CEF raises money through an IPO and invests the proceeds in a portfolio of securities, most of which will be paid out in the form of dividends to shareholders.
An investment company can also issue preferred stock at a guaranteed dividend rate significantly lower than what it knows it can get in the market. (eg they could sell a 3% callable preferred stock issue and invest in bonds that pay 4.5%.)
Ultimately, they negotiate very short-term bank loans and use the funds to buy long-term securities that pay a higher interest rate. In most market scenarios, short-term rates are much lower than long-term rates, and loan durations are as short as the IRE scenario allows…
This “leveraged borrowing” has nothing to do with the portfolio itself, and in times of crisis, managers can stop short-term borrowing until a more stable interest rate environment returns.
Consequently, the actual investment portfolio contains significantly more income-generating capital than that obtained from IPO proceeds. Shareholders receive a dividend from the entire portfolio. Read my article “Investing Under The Dome” for more.
6. What About Annuities, Stable Value Funds, Private REITs, Income ETFs, and Retirement Mutual Funds
Annuities have several unique features, none of which make them good “investments.” They are great security blankets if you don’t have enough capital to generate adequate income on your own. The “variable” variety adds market risk to the equation (at some additional cost), subverting the original principles of the fixed amount annuity.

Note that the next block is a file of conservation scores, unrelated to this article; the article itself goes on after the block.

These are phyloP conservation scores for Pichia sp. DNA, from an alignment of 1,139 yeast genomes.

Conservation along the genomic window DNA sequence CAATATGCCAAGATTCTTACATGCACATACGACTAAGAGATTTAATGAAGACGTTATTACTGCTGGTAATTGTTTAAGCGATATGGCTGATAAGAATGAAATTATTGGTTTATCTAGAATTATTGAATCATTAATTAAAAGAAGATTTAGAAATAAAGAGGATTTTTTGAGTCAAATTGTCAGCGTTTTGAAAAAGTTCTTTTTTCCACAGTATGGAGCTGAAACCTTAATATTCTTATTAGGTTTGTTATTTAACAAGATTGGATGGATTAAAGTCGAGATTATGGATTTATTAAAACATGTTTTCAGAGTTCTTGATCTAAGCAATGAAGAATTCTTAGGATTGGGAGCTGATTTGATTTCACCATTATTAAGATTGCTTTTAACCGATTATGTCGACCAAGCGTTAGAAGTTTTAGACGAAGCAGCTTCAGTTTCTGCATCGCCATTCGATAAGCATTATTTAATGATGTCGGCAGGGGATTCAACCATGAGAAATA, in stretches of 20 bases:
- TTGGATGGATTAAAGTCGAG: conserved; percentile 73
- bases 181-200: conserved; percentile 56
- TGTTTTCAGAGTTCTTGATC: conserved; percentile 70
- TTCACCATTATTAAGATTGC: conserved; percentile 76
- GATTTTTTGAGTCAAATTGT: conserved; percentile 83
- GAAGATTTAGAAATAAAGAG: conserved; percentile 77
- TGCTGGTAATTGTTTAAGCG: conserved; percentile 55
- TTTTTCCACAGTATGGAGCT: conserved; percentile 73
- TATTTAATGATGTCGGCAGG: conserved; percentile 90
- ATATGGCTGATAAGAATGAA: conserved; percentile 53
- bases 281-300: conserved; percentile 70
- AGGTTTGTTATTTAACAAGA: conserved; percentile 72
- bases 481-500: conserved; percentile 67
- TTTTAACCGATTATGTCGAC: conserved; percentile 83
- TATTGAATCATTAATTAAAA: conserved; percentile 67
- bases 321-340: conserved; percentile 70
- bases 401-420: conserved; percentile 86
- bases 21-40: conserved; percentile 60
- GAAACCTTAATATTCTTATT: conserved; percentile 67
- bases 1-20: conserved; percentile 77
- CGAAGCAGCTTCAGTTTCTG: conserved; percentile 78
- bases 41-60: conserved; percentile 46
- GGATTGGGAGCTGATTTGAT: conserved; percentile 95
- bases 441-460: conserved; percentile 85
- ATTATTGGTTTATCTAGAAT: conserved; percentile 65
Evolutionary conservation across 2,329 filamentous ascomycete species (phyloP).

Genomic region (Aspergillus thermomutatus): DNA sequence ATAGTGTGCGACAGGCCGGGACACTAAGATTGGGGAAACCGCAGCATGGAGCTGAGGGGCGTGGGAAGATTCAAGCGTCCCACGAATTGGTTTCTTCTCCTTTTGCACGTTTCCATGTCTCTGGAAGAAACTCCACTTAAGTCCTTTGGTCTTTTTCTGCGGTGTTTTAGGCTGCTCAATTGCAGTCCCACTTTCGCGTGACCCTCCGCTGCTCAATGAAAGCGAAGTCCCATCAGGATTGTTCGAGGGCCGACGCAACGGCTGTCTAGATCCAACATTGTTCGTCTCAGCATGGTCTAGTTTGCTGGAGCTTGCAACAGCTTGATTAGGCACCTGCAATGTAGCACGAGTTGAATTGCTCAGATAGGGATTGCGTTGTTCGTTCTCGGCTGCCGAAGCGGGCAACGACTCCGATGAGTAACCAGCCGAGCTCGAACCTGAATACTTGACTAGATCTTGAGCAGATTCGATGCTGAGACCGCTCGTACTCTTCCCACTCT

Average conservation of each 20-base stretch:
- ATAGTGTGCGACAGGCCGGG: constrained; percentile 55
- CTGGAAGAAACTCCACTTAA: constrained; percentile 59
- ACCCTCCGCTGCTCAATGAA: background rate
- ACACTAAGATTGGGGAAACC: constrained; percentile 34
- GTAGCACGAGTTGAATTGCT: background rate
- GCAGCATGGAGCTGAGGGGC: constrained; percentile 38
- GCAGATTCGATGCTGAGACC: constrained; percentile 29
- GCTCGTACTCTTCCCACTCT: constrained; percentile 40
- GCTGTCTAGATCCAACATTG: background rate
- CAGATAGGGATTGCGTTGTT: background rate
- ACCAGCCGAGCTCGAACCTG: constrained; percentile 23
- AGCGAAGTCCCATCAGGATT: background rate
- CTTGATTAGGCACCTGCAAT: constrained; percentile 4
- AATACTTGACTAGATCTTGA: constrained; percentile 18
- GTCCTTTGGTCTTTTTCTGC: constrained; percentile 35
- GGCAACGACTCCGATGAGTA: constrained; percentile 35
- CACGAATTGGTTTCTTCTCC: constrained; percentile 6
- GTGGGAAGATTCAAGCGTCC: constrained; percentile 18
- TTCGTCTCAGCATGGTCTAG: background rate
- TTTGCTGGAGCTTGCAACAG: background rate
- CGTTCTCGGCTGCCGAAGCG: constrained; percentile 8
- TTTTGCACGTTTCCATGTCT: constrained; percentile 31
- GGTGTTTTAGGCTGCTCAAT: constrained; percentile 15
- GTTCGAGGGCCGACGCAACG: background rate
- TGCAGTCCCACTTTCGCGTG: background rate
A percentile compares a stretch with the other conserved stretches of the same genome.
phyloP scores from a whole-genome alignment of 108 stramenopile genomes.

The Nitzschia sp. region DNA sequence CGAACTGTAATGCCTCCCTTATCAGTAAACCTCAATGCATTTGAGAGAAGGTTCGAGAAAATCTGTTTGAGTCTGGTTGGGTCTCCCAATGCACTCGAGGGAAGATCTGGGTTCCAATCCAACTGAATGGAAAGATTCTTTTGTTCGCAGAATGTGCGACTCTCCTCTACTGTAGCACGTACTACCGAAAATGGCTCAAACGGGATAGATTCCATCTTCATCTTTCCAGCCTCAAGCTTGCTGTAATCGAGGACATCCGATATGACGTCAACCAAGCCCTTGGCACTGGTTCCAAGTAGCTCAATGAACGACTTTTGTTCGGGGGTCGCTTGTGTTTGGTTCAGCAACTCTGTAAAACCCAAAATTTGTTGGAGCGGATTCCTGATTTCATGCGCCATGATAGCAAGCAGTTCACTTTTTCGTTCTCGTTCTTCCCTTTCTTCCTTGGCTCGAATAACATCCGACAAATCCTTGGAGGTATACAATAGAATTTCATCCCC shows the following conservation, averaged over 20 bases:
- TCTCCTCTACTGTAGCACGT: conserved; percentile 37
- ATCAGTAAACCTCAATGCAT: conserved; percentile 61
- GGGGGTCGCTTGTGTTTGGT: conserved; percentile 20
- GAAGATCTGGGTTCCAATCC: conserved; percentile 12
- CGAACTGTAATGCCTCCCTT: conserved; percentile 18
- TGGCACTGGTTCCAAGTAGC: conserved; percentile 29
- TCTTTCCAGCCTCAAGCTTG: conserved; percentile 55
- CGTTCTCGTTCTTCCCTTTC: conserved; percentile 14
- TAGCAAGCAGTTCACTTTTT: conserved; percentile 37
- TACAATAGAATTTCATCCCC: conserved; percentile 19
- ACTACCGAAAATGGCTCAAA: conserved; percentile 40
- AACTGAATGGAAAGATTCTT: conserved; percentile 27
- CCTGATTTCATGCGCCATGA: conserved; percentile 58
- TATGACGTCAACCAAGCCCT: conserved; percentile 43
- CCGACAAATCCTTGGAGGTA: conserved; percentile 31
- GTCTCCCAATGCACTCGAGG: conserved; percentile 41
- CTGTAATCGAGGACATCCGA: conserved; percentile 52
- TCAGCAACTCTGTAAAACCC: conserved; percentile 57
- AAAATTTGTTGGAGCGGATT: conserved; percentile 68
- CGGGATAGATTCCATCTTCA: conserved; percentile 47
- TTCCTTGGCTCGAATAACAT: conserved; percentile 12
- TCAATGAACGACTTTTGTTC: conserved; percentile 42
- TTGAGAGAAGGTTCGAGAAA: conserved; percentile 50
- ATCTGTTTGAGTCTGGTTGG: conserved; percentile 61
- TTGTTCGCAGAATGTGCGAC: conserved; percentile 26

They are the “mother of all commissions”.
They charge penalties that effectively lock up your money for up to ten years, depending on the size of the commission.
They guarantee a minimum interest rate that you get while paying your own money back over your “actuarial life” or your actual life, whichever is longer. If you get hit by a truck, the payout stops.
You can pay extra (ie reduce your payments) to help others or to ensure your heirs get something when you die; otherwise the insurance company gets the entire balance regardless of when you opt out of the program.
Stable value funds guarantee you the lowest possible return you can get in the fixed income market:
They include bonds with the shortest durations to limit price volatility, so in some scenarios they could actually yield lower returns than money market funds. Those with slightly higher paper yields include an insurance “wrap” to ensure price stability, at additional cost to the annuitant.
They were built to reinforce Wall Street’s misguided emphasis on market value volatility, the harmless and natural personality of interest-rate sensitive securities.
If money market rates ever return to “normal,” these bad joke products will likely disappear.
Private REITs are the “daddy of all commissions,” illiquid, arcane portfolios, far inferior to publicly traded varieties in many ways. Please take the time to read this Forbes article: “Investment Picks to Avoid: Private REITs” Larry Light.
Income ETFs and retirement income mutual funds are the second and third best ways to participate in the fixed income market:
They provide (or price track) diversified portfolios of individual securities (or mutual funds).
ETFs are better because they look and feel like stocks and can be bought and sold at any time; the obvious downside of most is that they are built to track an index, not generate income. A few that seem to produce above a measly 4% (just FYI and absolutely not a recommendation) are: BAB, BLV, PFF, PSK and VCLT.
In terms of retirement income mutual funds, the most popular of all (Vanguard VTINX) has an equity component of 30% and yields less than 2% in actual cash outlay.
There are at least a hundred “seasoned” tax-free income CEFs and forty or more equity and/or balanced CEFs that pay more than any ETF or income mutual fund.
More questions and answers in the second part of this article…